available. If the previous study protocol differed from the
     in this guideline are presented in Table 2.
                                                                      current study protocol (type of meal, position of patient
  2. If continuous data are collected for a portion of the
                                                                      during imaging), the differences should be reported.
     study, display of images in a cine format may better
     demonstrate gastric anatomy and findings such as
                                                               J. Quality Control
     esophageal reflux, overlap of small bowel with the
                                                                  To achieve standardization, only the liquid egg meal
     gastric ROI, and possible movement of gastric
                                                               recommended in the recent consensus report is to be used
     contents outside the drawn ROI. Although contin-
                                                               for adult solid gastric-emptying studies. Any deviation
     uous data collection is not part of the standardized
                                                               from this standard meal, such as ingestion of only a small
     imaging protocol, some institutions may continue to
                                                               portion of the meal or the use of another nonstandard meal,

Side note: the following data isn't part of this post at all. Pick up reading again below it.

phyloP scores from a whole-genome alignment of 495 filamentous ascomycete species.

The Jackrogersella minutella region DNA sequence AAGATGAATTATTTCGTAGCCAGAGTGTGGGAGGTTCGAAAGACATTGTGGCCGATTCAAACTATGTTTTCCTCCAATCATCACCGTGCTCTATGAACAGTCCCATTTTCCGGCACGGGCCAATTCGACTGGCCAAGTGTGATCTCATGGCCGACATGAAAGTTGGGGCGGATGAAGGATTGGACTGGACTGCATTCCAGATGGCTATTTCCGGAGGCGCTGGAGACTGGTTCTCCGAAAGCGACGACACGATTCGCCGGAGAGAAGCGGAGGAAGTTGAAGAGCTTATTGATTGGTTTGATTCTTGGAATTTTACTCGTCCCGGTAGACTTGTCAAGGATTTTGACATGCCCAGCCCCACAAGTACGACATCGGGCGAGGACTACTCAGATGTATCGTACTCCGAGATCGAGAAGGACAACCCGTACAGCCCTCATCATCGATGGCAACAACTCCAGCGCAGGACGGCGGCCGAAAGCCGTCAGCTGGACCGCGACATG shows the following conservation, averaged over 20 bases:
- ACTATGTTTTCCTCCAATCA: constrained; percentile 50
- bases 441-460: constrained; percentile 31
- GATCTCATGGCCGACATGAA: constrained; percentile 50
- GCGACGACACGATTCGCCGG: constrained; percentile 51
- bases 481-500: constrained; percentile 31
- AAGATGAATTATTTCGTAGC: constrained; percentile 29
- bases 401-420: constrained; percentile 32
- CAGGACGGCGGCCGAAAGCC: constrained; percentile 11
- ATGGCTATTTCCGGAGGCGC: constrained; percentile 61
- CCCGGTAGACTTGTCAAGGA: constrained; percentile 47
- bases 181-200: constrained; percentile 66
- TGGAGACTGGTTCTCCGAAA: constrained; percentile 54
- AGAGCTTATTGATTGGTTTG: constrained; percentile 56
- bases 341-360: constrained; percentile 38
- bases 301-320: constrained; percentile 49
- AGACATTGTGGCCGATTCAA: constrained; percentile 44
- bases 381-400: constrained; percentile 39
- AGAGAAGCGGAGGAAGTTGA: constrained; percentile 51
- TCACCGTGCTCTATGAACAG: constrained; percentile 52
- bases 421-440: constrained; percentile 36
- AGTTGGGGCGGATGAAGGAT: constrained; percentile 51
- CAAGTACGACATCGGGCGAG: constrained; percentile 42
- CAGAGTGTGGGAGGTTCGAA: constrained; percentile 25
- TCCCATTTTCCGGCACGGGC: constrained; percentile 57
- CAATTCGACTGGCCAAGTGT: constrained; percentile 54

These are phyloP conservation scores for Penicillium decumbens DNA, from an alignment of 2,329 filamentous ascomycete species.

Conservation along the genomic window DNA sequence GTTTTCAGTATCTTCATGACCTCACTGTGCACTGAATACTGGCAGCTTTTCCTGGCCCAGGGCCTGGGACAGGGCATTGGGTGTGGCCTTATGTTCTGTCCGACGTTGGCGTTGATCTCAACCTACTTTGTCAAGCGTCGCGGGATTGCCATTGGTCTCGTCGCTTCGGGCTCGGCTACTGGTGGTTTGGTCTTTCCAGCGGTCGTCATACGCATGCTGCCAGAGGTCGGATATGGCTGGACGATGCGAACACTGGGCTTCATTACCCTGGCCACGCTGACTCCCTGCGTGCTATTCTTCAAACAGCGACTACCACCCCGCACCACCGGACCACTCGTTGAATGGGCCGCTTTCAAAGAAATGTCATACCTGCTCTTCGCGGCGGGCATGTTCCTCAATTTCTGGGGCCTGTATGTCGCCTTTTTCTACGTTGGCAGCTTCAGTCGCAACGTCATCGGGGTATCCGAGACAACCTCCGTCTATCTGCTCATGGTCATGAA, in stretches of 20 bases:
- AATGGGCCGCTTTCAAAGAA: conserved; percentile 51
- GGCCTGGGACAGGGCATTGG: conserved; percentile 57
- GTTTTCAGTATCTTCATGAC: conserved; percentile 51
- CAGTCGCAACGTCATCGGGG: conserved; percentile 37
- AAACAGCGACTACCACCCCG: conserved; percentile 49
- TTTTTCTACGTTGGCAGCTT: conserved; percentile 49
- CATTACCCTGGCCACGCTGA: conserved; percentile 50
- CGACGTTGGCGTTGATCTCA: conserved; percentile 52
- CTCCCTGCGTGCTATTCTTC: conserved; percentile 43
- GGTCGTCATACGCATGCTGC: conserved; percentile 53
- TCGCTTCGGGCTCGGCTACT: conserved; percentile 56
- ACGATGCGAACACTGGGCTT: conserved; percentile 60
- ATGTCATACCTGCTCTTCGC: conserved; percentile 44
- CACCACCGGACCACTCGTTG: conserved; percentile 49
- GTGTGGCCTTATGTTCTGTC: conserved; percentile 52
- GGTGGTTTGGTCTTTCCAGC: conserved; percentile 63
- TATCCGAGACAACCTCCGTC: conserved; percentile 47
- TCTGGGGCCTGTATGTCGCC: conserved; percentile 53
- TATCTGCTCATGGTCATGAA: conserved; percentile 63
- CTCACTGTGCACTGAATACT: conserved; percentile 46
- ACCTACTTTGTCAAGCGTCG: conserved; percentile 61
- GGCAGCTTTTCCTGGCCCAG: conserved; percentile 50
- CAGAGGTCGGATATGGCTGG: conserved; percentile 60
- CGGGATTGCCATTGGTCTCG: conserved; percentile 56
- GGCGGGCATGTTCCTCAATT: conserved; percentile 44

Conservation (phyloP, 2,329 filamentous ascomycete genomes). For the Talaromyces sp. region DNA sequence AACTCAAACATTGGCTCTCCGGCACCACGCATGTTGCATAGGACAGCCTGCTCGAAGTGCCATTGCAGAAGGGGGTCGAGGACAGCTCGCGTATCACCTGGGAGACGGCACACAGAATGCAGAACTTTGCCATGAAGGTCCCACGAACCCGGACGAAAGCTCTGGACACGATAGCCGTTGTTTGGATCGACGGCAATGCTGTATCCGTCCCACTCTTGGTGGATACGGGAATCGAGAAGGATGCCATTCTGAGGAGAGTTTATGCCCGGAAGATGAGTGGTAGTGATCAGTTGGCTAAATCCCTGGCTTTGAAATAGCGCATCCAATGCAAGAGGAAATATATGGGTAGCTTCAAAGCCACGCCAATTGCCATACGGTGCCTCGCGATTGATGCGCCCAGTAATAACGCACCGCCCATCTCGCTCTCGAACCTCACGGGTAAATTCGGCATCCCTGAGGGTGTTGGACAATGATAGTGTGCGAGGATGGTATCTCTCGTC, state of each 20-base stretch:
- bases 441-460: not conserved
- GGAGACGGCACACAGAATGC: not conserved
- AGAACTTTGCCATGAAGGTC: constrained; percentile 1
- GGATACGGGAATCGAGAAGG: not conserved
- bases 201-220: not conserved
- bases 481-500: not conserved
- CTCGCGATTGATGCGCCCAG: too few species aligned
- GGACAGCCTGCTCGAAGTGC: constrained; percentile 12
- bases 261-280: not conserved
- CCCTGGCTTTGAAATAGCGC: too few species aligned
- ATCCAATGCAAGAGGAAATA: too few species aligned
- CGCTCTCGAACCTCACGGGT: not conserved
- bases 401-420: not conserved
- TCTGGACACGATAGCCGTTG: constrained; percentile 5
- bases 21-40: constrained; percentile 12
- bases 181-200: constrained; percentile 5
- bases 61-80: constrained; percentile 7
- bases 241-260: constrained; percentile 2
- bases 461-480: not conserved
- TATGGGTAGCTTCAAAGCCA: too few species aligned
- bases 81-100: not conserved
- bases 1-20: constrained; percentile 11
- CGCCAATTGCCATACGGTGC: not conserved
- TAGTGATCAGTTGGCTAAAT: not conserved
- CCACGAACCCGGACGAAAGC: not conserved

use it for a portion of the study. Static images
                                                               should be indicated in the final report.
     should also be carefully evaluated for esophageal
     reflux.
  3. A history of possible prior surgical procedures and       K. Sources of Error
     current medications should be obtained before the            1. Vomiting after meal ingestion
     study and considered during interpretation of findings.       2. Poor labeling
     The reference values do not apply to patients who            3. A nonstandard meal
     have had gastric surgery.                                    4. A marked variation in the environment, such as
                                                                     noise, lighting, or temperature, during imaging
I. Reporting                                                      5. Emotional fluctuations, such as fear of the medical
  1. Any medications currently being taken that may alter            environment, anxieties about results, anger after a
     gastric emptying should be documented, as well as               long wait for the study to begin
   6. Nausea caused by a meal that may be unfamiliar to           C. Griffith GH, Owen GM, Kirkman S, Shields R.